UW virology expert: Avoiding coronavirus a question of probability
Good hygiene has been stressed as a means to avoiding coronavirus infection. So what is it exactly about washing your hands that makes you less susceptible?
“Everything about a virus spreading like this is a big statistics and probability thing,” said the head of UW Medicine’s Virology Department Dr. Keith Jerome.
Dr. Jerome describes how the likelihood of a single coronavirus particle on a table leading to an infection is “almost nothing.” Where things get risky is when thousands of particles come into play.
“What you’ll see is there’ll be thousands of viral particles on that table, and it’s because somebody sneezed onto your table, right?” he posited. “Your previous guest came, and they sneezed, and now it’s there. Now when you touch it, you might pick up 100 of those. And then you rub your eye, maybe 10 get in there.”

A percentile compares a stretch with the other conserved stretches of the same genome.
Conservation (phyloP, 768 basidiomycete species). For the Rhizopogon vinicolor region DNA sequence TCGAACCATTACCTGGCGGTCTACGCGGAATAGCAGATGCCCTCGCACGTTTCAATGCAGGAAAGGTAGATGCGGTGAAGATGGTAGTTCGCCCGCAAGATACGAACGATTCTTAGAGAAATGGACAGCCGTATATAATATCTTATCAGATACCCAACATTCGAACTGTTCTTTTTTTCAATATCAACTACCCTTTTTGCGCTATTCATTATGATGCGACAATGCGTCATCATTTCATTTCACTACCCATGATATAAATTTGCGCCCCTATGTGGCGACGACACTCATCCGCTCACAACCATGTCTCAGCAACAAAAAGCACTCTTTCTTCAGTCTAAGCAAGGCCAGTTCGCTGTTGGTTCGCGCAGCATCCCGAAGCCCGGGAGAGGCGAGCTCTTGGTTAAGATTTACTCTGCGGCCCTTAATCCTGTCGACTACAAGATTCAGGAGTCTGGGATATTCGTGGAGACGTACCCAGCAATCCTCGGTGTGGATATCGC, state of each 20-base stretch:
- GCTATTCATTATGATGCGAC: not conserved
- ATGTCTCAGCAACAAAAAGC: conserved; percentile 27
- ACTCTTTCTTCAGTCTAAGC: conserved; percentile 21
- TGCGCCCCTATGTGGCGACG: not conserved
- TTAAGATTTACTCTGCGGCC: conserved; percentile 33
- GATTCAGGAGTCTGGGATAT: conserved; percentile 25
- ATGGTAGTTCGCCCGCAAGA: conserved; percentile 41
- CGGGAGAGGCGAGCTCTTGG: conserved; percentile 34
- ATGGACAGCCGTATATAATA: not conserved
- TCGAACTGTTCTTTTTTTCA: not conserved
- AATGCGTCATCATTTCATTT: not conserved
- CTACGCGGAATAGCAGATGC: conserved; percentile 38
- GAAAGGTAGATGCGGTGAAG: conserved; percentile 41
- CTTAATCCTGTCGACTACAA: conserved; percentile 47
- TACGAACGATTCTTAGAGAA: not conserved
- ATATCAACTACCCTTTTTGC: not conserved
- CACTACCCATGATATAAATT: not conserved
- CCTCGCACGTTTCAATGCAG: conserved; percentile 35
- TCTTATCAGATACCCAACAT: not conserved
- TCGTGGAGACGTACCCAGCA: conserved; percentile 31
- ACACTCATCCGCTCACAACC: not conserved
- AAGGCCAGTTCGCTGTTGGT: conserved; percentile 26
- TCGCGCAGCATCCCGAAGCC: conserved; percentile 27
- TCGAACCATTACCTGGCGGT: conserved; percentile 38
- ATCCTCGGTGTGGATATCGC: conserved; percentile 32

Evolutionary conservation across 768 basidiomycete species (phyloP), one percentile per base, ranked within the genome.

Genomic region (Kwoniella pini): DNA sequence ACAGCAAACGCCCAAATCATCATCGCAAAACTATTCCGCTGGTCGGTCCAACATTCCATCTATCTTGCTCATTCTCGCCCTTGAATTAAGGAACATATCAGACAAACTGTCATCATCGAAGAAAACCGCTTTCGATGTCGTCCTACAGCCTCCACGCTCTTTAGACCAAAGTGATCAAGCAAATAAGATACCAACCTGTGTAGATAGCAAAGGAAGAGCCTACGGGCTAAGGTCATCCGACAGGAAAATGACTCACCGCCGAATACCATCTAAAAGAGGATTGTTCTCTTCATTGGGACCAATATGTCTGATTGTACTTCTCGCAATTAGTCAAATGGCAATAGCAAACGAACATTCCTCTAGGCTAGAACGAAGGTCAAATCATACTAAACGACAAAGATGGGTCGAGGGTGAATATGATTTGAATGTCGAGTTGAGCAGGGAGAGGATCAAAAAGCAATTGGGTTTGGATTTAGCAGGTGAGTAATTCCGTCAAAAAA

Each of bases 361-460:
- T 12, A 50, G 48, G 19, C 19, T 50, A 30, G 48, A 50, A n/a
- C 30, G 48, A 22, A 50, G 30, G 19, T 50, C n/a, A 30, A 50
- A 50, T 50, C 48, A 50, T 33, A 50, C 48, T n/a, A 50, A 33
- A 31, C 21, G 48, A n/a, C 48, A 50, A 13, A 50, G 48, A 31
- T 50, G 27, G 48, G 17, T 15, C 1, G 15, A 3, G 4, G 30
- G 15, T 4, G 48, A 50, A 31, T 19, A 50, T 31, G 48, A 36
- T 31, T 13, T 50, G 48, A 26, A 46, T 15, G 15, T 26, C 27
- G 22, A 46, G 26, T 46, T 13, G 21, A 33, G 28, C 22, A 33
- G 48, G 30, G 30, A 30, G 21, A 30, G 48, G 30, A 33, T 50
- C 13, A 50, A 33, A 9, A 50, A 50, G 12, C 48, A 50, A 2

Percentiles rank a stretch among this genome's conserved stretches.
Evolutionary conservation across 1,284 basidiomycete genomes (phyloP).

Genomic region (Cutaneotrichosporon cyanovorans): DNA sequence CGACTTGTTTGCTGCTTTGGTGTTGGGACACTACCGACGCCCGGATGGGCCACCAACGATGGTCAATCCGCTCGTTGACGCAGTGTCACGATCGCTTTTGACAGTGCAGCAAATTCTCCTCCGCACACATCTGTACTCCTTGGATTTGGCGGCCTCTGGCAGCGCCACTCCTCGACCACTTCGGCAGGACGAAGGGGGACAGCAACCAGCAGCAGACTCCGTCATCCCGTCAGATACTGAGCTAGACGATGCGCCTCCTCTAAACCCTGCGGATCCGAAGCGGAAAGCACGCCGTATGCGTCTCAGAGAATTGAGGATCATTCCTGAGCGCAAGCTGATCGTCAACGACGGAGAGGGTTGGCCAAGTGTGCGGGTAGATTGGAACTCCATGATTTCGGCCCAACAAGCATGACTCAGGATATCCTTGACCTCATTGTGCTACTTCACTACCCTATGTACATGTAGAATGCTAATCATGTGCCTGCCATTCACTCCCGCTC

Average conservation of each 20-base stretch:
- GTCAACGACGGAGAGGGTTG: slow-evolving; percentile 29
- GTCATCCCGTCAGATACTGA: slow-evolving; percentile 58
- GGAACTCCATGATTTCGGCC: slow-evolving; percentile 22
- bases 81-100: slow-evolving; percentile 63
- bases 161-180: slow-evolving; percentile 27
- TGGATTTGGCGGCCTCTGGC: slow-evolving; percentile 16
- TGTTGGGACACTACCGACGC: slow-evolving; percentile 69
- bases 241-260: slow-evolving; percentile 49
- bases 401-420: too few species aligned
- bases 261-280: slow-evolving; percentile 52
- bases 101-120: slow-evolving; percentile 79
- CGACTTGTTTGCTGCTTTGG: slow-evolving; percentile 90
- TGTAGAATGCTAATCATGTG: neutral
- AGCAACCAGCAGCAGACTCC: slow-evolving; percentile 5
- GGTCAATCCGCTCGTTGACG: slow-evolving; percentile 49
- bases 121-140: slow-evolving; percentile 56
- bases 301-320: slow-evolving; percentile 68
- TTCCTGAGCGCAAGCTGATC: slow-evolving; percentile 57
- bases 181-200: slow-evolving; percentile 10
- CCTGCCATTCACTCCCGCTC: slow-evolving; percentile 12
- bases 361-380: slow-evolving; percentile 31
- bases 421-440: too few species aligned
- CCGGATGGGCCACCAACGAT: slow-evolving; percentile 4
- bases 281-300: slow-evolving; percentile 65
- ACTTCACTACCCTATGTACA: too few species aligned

While researchers don’t have an exact estimate, Jerome estimates that after those 10 viral particles get in your eye, “you might have a 50/50 chance” of being infected.
Still, that doesn’t account for scenarios where multiple sneezes could put millions of particles on surfaces.
“And now you put 1,000 in your eye, then you’re probably going to get sick,” he said. “Everything is sort of this numbers game — this is why every little thing you can do helps.”
That means frequently washing your hands for at least 20 seconds each time, wiping down surfaces you interact with, and avoiding touching your face with your hands.
While these measures may not completely eliminate the risk of infection, it’s all about keeping the probability low.
“Maybe I get rid of 99% [disinfecting my hands],” Dr. Jerome said. “I don’t get rid of every last one, but I’ve lowered my chances, and this is what we need to do.”
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